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Fishing scenes in the Atacama

Whale-hunting scene discovered in the Izcuña ravine, painted about 1,500 years ago

Benjamín Ballester / Pantheón-Sorbonne University, Paris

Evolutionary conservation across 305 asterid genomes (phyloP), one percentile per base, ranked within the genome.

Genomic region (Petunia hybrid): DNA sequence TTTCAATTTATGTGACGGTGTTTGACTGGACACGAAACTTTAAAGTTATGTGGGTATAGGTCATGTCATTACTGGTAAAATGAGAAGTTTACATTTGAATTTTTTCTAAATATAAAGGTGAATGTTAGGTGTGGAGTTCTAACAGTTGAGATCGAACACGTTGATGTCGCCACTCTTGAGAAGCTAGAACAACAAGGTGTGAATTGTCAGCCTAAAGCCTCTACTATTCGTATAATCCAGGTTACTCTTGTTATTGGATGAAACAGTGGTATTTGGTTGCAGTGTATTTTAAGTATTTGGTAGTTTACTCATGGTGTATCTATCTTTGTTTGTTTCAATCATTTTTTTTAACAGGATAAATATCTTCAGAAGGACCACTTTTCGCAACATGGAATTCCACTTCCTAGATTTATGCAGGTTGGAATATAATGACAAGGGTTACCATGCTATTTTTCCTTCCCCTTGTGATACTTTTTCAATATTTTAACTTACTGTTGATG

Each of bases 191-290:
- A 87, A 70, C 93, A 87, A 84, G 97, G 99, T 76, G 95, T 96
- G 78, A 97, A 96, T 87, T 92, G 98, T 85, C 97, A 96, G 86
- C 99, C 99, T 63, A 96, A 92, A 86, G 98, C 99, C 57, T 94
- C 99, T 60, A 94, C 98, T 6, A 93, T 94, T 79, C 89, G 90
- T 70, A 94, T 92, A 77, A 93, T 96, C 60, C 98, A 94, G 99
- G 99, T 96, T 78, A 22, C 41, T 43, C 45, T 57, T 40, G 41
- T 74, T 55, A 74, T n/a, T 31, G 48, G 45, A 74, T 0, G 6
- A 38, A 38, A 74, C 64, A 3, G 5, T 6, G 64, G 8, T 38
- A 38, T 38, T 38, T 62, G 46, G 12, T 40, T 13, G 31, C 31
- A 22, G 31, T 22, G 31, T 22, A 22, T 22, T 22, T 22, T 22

The people who inhabited the northern coast of Chile before European colonization may have been skilled fishermen and marine hunters, venturing out to sea alone on small rafts, armed with harpoons to hunt whales, swordfish, and sharks, or to capture sea lions and turtles. “This was probably a solitary practice carried out by only the fittest individuals,” says Chilean archaeologist Benjamín Ballester, a researcher at Pantheon-Sorbonne University in Paris, France. He reached this conclusion after analyzing archaeological material collected by other researchers and examining 328 paintings recently discovered in the El Médano region of northern Chile, between the cities of Antofagasta and El Paposo. The images are painted on 24 blocks of rock across a 5-kilometer section of the Izcuña ravine, a channel carved by water that stretches from the foothills to the coastal plains. The most common paintings are simple silhouettes of fish, as well as rafts and hunting scenes. There are very few depictions of human figures. In the fishing scenes, they appear alone on rafts and the prey is almost always larger than the boat (Antiquity, February). “This style intentionally portrays the prey as the protagonist, further evidenced by the detailed representations of their anatomy and physiology,” writes Ballester. The paintings date back 1,500 years.